The ant genus Myrcidris is represented by two species: M. epicharis known only from a few localities near Manaus in the Brazilian Amazon and now from the Amazon in Colombia, and one undescribed species from Guyana (Ward unpublished). The presence of the genus in these three regions suggests that it is of Amazonian origin and its distribution throughout the Amazon watershed may be related to the distribution of the plant Myrcia sp. that the ants have been reported to inhabit. Although the Myrcidris specimens from Colornbia and Guyana (Ward pers. comm.) were not collected on Myrcia, this genus of plants includes several domatia-bearing species and it has been recorded from Brazilian, Colombian (PNN Amacayacu, four species: Prieto-C, pers. comm.) and Amazonian Guyana.

Since the myrmecophytes, in particular domatia-bearing plants, are very common in the Neotropics (Davidson and Mackey 1993) and the Amazon has been registered date of ants inhabiting plants (Fonseca and Ganade 1996), it is possible that an obligate relationship exists between Myrcidris and Myrcia, as that among some species of Pseudomyrmex and species of plants of the genera Acacia, Triplaris and Tachigali (Ward 1993, 1999). In addition, there are several collections of colonies of M. epicharis living in Myrcia sp. from the vicinity of Manaus, Brazil (Ward 1990, Ward pers. comm.); and some eonvergent similarities of M. epicharis with the species of Tachigali-inhabiting Pseudomyrmex concolor complex, between these the specialist association with plants (Ward 1990).

Acknowledgements

Thanks to Monica Ospina and Diego Perico (Instituto Humboldt) for the loan of material. I am grateful to Jefffey SosaCalvo for comments on the early manuscript. I aro thankful to Phil Ward for useful comments on the manuscript and for helping me with English. Adriana Prieto-C (Herbarium-IAvH) provided information on Myrcia from PNN Amacayacu. Brian Fisher provided permission to take pictures of specimen CASENT0010810. This work is part of Jovenes Investigadores Program of COLCIENCIAS - University of Magdalena agreement # 122.

Recibido: 10-mar-2008 * Aceptado: 5-mar-2009

Cited literature

DAVIDSON, D. W.; McKEY, D. 1993. The evolutionary ecology of symbiotic ant-plant relationships. Journal of Hymenoptera Research 2: 13-83.

FERNANDEZ, F.; SENDOYA, S. 2004. Lista de las hormigas Neotropicales. Biota Colombiana 5 (1): 3-109.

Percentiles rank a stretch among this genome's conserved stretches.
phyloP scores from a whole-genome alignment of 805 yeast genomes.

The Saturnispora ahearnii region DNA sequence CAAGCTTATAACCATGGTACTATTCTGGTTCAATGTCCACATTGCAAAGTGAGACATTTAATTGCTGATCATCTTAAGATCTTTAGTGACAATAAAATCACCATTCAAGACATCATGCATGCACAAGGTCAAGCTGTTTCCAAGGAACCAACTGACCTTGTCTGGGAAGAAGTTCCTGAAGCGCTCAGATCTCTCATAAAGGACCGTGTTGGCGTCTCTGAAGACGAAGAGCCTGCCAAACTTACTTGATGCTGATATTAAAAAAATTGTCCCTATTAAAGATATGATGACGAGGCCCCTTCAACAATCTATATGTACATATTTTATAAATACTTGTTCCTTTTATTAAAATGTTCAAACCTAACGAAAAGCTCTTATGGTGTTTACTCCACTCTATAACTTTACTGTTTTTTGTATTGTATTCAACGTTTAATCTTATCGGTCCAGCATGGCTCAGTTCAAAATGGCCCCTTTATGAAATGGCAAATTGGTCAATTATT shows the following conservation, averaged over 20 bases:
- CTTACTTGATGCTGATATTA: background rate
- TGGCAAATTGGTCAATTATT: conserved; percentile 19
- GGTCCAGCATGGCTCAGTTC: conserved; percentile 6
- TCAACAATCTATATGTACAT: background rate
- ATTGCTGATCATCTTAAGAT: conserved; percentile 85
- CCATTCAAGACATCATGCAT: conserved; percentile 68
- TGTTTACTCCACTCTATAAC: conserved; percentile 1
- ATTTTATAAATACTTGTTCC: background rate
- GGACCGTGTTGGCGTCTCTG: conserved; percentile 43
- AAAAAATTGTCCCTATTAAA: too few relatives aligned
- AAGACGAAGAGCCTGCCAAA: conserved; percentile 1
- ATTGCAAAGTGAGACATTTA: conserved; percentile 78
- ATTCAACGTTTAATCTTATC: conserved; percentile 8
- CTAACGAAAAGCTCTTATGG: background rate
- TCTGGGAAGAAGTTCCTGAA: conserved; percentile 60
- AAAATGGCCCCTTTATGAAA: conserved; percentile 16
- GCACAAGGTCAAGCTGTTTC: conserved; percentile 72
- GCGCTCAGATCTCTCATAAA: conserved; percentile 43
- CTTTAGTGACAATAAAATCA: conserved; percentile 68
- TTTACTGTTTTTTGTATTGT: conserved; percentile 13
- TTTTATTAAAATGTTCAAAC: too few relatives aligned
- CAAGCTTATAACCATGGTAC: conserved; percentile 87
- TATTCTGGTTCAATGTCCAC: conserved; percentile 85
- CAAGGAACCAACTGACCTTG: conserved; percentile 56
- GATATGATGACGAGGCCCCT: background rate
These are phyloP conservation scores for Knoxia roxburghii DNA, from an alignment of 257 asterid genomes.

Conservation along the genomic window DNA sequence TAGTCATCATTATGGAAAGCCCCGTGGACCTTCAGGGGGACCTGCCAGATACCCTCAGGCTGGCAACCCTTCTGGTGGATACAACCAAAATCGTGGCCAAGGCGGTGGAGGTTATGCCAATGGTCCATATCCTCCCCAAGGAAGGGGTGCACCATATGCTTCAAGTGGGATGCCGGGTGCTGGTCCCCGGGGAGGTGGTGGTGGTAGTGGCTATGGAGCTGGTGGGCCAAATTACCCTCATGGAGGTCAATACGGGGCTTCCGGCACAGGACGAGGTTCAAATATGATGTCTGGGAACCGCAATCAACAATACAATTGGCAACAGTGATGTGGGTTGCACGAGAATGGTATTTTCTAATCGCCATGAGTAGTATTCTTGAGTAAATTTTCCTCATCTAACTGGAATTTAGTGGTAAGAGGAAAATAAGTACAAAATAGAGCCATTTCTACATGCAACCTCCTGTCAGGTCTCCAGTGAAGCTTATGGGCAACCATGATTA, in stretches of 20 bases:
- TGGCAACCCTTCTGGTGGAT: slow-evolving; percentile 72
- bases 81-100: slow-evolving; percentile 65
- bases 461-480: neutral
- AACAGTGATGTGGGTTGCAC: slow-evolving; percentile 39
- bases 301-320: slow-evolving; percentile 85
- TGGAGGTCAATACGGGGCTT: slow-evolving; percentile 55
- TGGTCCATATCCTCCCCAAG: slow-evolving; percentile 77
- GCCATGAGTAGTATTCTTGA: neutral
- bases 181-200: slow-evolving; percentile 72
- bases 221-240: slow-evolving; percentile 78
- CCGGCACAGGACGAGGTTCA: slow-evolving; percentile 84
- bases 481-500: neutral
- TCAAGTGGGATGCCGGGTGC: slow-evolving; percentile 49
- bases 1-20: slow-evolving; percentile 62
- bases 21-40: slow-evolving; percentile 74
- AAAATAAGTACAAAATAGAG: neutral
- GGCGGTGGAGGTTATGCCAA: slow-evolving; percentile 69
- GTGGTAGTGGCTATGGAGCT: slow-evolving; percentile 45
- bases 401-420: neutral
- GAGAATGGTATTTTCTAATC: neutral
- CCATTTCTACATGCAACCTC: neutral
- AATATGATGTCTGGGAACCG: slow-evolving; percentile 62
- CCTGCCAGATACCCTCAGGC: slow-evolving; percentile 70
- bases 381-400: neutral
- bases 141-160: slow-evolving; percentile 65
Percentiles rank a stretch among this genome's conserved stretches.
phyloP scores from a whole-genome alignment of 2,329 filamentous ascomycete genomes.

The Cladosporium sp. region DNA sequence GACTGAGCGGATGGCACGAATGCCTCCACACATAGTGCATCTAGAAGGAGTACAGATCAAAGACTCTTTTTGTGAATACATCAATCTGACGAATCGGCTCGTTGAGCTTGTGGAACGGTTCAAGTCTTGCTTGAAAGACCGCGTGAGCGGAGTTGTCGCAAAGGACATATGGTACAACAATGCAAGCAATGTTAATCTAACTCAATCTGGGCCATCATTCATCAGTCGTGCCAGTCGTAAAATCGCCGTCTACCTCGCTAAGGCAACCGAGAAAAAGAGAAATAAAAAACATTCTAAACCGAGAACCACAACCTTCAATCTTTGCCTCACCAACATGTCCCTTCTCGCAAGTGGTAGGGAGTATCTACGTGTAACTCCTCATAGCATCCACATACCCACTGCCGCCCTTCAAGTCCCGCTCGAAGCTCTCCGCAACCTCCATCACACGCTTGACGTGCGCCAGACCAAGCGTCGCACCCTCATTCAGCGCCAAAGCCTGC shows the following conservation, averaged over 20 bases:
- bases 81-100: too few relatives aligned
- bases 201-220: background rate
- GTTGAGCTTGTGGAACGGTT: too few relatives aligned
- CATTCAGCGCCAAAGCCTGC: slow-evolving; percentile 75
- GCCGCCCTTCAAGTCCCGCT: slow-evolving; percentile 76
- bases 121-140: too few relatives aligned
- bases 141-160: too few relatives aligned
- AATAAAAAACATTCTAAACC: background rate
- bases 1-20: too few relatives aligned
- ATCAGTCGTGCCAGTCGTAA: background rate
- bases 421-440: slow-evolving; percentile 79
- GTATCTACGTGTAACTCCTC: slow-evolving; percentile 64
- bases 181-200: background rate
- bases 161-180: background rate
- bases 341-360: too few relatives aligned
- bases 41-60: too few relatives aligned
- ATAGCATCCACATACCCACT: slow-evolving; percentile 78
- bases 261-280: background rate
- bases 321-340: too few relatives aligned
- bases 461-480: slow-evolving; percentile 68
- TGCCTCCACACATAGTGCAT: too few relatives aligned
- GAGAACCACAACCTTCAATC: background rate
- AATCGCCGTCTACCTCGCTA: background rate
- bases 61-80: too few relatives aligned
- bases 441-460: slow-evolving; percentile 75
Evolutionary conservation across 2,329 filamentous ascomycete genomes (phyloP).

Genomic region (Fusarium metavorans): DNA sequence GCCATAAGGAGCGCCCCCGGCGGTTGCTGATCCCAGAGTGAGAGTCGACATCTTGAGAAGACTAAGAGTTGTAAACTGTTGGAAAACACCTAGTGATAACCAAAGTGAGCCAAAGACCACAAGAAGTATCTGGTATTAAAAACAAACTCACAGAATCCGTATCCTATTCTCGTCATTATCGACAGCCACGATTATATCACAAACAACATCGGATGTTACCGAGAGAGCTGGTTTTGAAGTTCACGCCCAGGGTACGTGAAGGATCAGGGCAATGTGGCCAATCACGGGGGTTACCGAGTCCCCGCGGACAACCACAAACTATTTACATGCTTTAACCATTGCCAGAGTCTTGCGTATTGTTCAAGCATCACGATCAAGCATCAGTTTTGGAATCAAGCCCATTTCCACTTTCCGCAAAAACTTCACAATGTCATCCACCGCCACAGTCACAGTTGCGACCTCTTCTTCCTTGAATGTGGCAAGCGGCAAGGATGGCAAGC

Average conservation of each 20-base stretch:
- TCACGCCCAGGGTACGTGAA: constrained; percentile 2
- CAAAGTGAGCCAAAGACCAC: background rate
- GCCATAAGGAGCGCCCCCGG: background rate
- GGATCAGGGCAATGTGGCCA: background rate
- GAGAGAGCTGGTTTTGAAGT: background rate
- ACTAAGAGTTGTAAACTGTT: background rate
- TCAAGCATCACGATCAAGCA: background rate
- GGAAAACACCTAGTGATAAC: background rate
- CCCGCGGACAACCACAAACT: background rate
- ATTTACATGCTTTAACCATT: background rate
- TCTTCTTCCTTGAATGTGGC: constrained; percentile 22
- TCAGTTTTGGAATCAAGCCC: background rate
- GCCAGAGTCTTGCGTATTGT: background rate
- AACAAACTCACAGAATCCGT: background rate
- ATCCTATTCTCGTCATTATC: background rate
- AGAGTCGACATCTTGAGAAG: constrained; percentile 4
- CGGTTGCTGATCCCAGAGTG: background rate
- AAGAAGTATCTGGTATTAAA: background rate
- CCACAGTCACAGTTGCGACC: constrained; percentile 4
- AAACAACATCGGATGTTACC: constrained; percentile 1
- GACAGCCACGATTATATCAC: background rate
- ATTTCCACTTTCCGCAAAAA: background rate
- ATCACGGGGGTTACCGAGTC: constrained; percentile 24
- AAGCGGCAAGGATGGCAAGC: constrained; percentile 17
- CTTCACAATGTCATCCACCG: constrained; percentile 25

FONSECA, C. R.; GANADE, G. 1996. Asymmetries, compartments and null interactions in an Amazonian ant-plant community. Journal of Animal Ecology 65: 339-347.

GUERRERO-F., R. J.; OLIVERO-G., D. Y. 2007. Nuevos registros de hormigas del Caribe Colombiano, incluyendo claves taxonomicas para Acanthoponera, Heteroponera y Plathyrea. Revista Colombiana de Entomologia 33 (2): 193-196.

SMITH, M. R. 1952. The correct name for the group of ants formerly known as Pseudomyrma (Hymenoptera). Proceedings of Entomological Society of Washington 54: 97-98.

WARD, P. S. 1990. The ant subfamily Pseudomyrmecinae (Hymenoptera: Formicidae): generic revision and relationship to other formicids. Systematic Entomology 15: 449-489.

WARD, P. S. 1991. Phylogenetic analysis ofpseudomyrmecine ants associated with domatia-bearing plants, pp. 335-352. In: Cutler, D. F; Huxley C. R. (eds). Ant/Plant Interactions. Oxford University Press, Oxford. UK.

WARD, P. S. 1993. Systematic studies on Pseudomyrmex acacia-ants (Hymenoptera: Formicidae: Pseudomyrmecinae). Journal of Hymenoptera Research 2: 117-168.

WARD, P. S. 1999. Systematics, biogeography and host plant associations of the Pseudomyrmex viduus group (Hymenoptera: Formicidae), Triplaris- and Tachigali-inhabiting ants. Zoological Journal of the Linnean Society 126: 451-540.

WARD, P. S. 2001. Taxonomy, phylogeny and biogeography of the ant genus Tetraponera (Hymenoptera: Formicidae) in the Oriental and Australian regions. Invertebrate Taxonomy 15: 589-665.

WARD, P. S.; DOWNIE, D. A. 2005. The ant subfamily Pseudomyrmecinae (Hymenoptera: Formicidae): phylogeny and evolution of big-eyed arboreal ants. Systematic Entomology 30: 310-335.

ROBERTO J. GUERRERO (1)

(1) Biologist. Grupo de Investigacion en Insectos Neotropicales. Instituto de Investigaciones Tropicales. Universidad del Magdalena. Carrera 32 No 2208. San Pedro Alejandrino. Santa Marta, Colombia. rguerrero@unimagdalena.edu.co.
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Title Annotation:Nota cientifica
Author:J. Guerrero, Roberto
Publication:Revista Colombiana de Entomologia
Date:Jan 1, 2009
Words:1248